'The challenge now ...'
Harvard's Samantha Power reviews four books
on war and terrorism -- but it's really a long and convincing essay on how we need to change strategy in our fight against terrorists. Surprisingly (and refreshingly), the first book she reviews is the new U.S. ARMY/MARINE CORPS COUNTERINSURGENCY FIELD MANUAL -- and that brings up a pet peeve of mine: No matter how many troops we might have sent into Iraq in 2003, they probably wouldn't have done any good because, incredibly, the Pentagon virtually had no counterinsurgency strategy in place to effectively smother an insurgency in its early stages. The reason why Power is rightly impressed with the manual, published last year, is that it shows the military, belatedly, has come to realize that 'counterintuitive' methods are needed to defeat terrorists and insurgents -- while not antagonizing civilians with heavy-handed military strikes. Power is both tough-minded about fighting terrorists -- and worried that the Bush administration's blunders have sapped the will of the American people. Power on Bush's refusal to change fundamental strategy and ask for sacrifices from the American people:
The effect of such an attitude is not simply that the American military will continue to bear the lion’s share of the national security burden — a burden, the Counterinsurgency Field Manual practically screams out, the military cannot meet alone. It is that the American public, with little faith in the credibility of the government’s claims, may deny even cleareyed leaders the resources they need to meet the complex demands of neutralizing modern threats.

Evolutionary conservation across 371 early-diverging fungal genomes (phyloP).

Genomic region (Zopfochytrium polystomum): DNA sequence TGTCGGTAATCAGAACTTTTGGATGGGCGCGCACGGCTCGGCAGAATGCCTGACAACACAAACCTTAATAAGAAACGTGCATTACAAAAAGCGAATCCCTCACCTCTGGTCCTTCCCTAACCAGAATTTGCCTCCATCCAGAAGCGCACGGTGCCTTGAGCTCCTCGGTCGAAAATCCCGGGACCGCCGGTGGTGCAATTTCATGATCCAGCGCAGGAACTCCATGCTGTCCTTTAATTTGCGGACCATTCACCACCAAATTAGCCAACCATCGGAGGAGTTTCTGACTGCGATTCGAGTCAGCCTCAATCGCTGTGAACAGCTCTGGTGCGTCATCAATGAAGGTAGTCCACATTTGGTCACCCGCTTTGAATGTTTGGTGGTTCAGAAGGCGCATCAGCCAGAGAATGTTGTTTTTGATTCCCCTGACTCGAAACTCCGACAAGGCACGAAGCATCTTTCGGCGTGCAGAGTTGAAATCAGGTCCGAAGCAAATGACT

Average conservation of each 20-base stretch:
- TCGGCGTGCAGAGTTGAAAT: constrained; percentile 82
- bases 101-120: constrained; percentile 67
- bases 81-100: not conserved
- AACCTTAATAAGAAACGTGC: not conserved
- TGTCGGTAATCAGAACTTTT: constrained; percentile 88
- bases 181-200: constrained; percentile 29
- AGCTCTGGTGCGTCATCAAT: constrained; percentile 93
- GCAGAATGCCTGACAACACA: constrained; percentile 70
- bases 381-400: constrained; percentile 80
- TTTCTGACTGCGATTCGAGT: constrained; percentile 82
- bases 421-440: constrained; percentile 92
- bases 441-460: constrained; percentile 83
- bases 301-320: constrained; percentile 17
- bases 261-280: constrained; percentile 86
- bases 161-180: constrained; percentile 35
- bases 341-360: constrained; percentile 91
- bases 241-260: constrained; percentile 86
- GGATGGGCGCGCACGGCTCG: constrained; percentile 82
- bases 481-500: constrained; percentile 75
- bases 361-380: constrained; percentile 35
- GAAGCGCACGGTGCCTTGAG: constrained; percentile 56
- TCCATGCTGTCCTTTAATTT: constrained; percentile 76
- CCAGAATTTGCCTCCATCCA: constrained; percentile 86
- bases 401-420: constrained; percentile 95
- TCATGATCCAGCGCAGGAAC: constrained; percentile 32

On related matters: According to Strategy Page
, Mahmoud Ahmadinejad is highly unpopular in Iran -- and may be looking for a way to provoke the U.S. into military action to build national support. Will the U.S. take the bait? We effectively did in Iraq. We shouldn't in Iran. But I fear the administration isn't very good at learning from mistakes, let alone acknowledging mistakes. ... HT to Glenn
on Strategy Page.Update
-- According to her Harvard bio
, Power used to work in the office of Sen. Barack Obama. Which makes me rethink a bit my skepticism of Obama.